Trump administration delays Arctic refuge oil leasing to strengthen legal case

WASHINGTON - Opening Alaska’s Arctic National Wildlife Refuge to oil and gas development is one of the Trump administration’s top energy policy goals - one it vowed to complete before the end of 2019.

So why hasn’t the administration yet leased a single acre of the refuge for drilling?

In an interview last week, Interior Secretary David Bernhardt explained his department has not yet finalized its “record of decision” to lease off portions of the refuge’s 1.6 million acre coastal plain because he wants to guarantee its plan is one that can withstand courtroom scrutiny.

"I want to make sure that record of decision is a record that can be well defended," Bernhardt said. "There have been issues raised during the development of that I want to make sure that I feel very confident that we've adequately addressed."

[Trump administration’s hope for Arctic refuge lease sale in 2019 seems out of reach]

The Trump administration finds itself caught between trying to make its leasing plan legally ironclad while still completing the controversial lease sale before the next presidential election. The 2017 budget law that opened drilling in the refuge requires the federal government to conduct two lease sales of 400,000 acres each by the end of 2024, at the latest.

Bernhardt’s latest comments are a change of tone from last year, when the Interior secretary vowed a speedy environmental review and lease sale within the massive wilderness refuge, which at 19.3 million acres is roughly the size of South Carolina.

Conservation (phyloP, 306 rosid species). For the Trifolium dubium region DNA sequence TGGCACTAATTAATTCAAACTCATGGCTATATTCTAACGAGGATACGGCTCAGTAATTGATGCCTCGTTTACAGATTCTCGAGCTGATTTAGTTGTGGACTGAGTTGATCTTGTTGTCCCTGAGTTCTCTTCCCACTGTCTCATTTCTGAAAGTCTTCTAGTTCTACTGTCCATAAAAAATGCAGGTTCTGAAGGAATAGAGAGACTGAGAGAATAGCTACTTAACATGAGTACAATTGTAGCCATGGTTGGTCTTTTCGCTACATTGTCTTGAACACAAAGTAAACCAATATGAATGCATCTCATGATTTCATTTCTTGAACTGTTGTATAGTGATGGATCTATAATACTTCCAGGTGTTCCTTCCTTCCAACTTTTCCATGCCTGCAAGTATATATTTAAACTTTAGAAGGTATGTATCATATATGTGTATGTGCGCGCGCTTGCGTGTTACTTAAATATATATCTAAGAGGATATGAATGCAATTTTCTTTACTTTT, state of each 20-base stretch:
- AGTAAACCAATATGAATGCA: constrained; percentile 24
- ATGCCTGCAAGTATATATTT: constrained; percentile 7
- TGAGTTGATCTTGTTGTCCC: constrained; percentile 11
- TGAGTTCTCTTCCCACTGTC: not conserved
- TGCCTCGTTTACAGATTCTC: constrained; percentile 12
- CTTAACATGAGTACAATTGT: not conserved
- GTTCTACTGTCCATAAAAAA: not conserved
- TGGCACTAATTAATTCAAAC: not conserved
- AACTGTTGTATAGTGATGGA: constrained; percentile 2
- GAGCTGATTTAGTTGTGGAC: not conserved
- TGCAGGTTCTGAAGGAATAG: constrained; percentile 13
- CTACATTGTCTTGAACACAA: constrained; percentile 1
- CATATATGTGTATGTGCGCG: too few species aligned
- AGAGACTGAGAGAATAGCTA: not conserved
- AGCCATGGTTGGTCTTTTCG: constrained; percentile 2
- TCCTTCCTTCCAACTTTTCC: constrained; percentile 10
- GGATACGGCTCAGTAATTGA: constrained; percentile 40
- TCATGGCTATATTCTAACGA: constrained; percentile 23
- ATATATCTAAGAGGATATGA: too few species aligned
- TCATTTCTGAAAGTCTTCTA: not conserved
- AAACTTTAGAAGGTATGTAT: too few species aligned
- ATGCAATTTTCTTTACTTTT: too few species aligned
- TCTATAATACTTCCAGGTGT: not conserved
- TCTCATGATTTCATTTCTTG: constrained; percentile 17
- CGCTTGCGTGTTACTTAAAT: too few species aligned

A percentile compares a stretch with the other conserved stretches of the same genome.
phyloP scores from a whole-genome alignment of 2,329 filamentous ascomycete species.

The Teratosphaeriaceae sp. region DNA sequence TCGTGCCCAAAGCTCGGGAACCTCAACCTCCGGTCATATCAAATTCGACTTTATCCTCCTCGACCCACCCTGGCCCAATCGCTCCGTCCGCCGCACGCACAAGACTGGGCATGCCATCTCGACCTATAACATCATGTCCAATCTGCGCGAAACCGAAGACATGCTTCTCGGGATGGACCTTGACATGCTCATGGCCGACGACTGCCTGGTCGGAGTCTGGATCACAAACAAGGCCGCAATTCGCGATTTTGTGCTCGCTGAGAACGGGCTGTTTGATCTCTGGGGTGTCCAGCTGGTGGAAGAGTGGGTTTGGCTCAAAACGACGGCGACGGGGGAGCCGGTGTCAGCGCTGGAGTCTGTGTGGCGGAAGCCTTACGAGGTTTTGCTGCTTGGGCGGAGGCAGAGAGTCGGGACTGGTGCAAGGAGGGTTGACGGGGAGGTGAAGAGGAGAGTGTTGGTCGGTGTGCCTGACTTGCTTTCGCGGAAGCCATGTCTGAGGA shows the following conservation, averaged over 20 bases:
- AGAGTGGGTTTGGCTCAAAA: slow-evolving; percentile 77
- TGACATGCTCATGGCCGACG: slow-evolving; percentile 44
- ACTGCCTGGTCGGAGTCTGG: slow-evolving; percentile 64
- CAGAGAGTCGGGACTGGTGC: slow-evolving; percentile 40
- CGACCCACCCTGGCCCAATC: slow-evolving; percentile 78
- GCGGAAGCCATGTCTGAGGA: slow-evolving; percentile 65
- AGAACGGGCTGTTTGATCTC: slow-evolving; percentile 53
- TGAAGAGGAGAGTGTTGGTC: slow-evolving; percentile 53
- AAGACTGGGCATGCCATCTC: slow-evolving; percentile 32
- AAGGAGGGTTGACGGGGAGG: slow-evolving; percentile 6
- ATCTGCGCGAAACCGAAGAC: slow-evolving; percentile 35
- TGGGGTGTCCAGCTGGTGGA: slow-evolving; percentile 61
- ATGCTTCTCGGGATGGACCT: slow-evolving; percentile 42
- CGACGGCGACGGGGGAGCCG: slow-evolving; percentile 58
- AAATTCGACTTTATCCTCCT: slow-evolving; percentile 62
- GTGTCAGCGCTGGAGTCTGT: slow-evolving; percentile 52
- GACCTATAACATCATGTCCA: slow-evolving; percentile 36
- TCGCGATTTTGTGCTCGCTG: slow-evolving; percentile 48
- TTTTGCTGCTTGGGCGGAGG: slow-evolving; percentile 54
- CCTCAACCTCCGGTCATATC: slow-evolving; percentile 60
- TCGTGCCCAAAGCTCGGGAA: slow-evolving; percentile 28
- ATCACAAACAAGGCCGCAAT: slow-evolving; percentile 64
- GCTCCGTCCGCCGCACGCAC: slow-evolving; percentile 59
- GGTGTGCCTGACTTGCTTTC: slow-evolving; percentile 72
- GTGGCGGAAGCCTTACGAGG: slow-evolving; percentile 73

“We’re starting this process very, very soon,” he said at a breakfast meeting with oil executives from Alaska last March, according to ArcticToday.

His deputy formerly in charge of land and mineral management, Joe Balash, was even more adamant two months later. “That lease sale will happen in 2019,” he told an oil industry conference in Anchorage in May, according to Reuters.

But for nearly three years, environmental groups, Native American tribes and Democratic attorneys general have often prevailed in their legal challenges against the Trump administration’s energy and environmental agenda. One of the leading litigators, the environmental advocacy group Earthjustice, says it has won 33 of the 39 lawsuits it has brought against the Trump administration through 2019.

So now Bernhardt, himself an attorney, wants to avoid a similar legal quandary in the Arctic refuge.

But the administration is up against a clock to hold an auction. Oil executives and Republicans in Congress want the lease sales to happen before a Democrat has a chance to regain the White House and mothball the plan indefinitely.

Interior decision to take its time in issuing the final "record of decision" will "automatically push back when he can hold an auction," said Niel Lawrence, a senior attorney at the Natural Resources Defense Council.

Already some green groups are preparing to challenge in court what they see as a flawed plan to drill in the home to caribou, wolves and migratory birds.

Nicole Whittington-Evans, Alaska program director at the Defenders of Wildlife, said her group "found just enormous gaps" in Interior assessment of the environmental impact that leasing would have on the refuge.

"We will certainly be analyzing and considering all of our options, including litigation," she added.

For example, Trump officials decided to restrict the analysis of its environmental impact statement, which was filed in September, to only the leasing stage of development. David Hayes, the former Interior deputy secretary under both Bill Clinton and Barack Obama, noted the 2017 law directs the department to conduct a program that covers “the leasing, development, production and transportation.”

In that same environmental impact statement, the administration claims its plan would only damage 2,000 acres of the refuge.

“It’s fairly ludicrous that you can open up the entire area to drilling and only disturb 2,000 acres,” Hayes added.